|Publication number||US4760770 A|
|Application number||US 06/544,865|
|Publication date||Aug 2, 1988|
|Filing date||Oct 3, 1983|
|Priority date||Nov 17, 1982|
|Also published as||DE3341232A1|
|Publication number||06544865, 544865, US 4760770 A, US 4760770A, US-A-4760770, US4760770 A, US4760770A|
|Inventors||Ralph H. Bagnall-Wild, Clinton E. Evans, Gordon R. Smith|
|Original Assignee||Barr & Stroud Limited|
|Export Citation||BiBTeX, EndNote, RefMan|
|Patent Citations (11), Referenced by (36), Classifications (8), Legal Events (6)|
|External Links: USPTO, USPTO Assignment, Espacenet|
This invention relates to fire control systems.
In the field of tank fire control systems the gunner views and aims through a visual sight having a sight line which is nominally aligned with the barrel axis of the gun. The sight incorporates an optical ballistic graticule and is interconnected with the gun by a tracking link to provide that any elevational adjustments are effective on the gun and sight in common. Azimuthal adjustments are also effective in common by the gun and sight each being mounted on a common platform, namely the tank turret which of course is rotatable in azimuth.
Constancy of the alignment between barrel axis and sight line is extremely important for accurate operation of the system and because the gun, at least at its muzzle end, tends to bend during use it is known that the gunner should regularly effect an alignment check and correction procedure. This procedure involves moving the gun to a predetermined elevational position at which it becomes possible to direct a light beam from a source at or near the sight towards a small mirror mounted on the gun barrel at its muzzle end such that the reflected light beam enters the sight. At this predetermined elevational position the ballistic graticule defines a marker and the gunner views the reflected light beam in the sight and effects a visual comparison of the beam position with respect to the marker, identity of position denoting alignment accuracy and non-identity of position denoting alignment error. If necessary alignment correction is then effected by manual adjustment of two knobs until such time as identity of position is established to the visual satisfaction of the gunner. The two knobs effect orthogonal movements (elevational and azimuthal) of the lens defining the sight line in the sight.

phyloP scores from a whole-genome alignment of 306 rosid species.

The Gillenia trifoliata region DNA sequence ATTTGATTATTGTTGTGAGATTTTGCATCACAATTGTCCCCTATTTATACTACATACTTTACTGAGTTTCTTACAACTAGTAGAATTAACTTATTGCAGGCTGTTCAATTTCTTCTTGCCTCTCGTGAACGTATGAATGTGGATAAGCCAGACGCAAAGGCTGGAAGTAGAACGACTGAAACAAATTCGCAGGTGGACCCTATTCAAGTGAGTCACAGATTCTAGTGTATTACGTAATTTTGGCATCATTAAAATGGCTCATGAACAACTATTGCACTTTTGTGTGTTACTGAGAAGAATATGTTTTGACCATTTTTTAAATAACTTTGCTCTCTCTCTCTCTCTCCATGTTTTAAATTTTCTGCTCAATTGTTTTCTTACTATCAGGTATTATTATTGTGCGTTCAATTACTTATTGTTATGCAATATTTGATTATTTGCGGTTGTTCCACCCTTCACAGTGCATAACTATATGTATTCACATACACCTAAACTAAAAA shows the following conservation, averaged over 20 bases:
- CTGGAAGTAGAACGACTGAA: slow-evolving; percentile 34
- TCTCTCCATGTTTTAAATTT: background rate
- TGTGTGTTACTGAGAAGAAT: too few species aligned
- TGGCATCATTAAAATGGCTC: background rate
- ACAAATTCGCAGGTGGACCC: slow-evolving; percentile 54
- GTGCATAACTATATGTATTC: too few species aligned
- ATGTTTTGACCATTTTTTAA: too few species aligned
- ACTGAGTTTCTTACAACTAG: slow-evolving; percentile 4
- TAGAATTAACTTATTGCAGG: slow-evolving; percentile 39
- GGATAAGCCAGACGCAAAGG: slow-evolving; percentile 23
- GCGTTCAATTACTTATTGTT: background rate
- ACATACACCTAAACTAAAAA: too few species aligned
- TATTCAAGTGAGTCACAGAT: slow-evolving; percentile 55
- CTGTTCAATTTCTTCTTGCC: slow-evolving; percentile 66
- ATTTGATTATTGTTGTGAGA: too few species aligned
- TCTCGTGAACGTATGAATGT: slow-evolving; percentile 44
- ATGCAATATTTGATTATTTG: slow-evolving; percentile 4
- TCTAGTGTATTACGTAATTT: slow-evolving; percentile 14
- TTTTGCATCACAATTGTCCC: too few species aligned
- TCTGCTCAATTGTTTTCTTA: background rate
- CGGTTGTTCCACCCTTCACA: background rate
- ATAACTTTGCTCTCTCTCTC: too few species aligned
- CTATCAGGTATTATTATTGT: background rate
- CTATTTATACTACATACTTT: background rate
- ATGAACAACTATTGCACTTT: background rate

When the sight line and barrel axis are in alignment the sight is in a condition to be aimed at a target the range of which is determined by a laser rangefinder forming part of the sight. By determining the target range in this manner the sight can then be elevated to the corresponding range gradation of the ballistic graticule and the gun fired. Because the ballistic graticule has a myriad of gradations it can be difficult for the gunner to select the correct gradation and where the target range value falls between adjacent gradations on the ballistic graticule the gunner requires to effect an interpolation. Each of these procedures is subject to human error and to eliminate this a known improved form of fire control system electronically generates an aiming mark, usually in the form of an ellipse, which is injected into the sight in the plane of the ballistic graticule at the pertinent elevational position for the target range as determined by a ballistic computer. With this system the gunner merely has to centre the elliptical aiming mark on the target before firing the gun. The ballistic computer receives the target range signal from the laser rangefinder and by means of known ballistic equations establishes the required position of the elliptical aiming mark with respect to the ballistic graticule of the sight.
It will be appreciated from the foregoing that if the sight is out of alignment with the gun barrel axis the aiming mark as defined by either the ballistic graticule or the electronic computer-controlled generator will be erroneously located. The alignment check and correction procedure is therefore very important.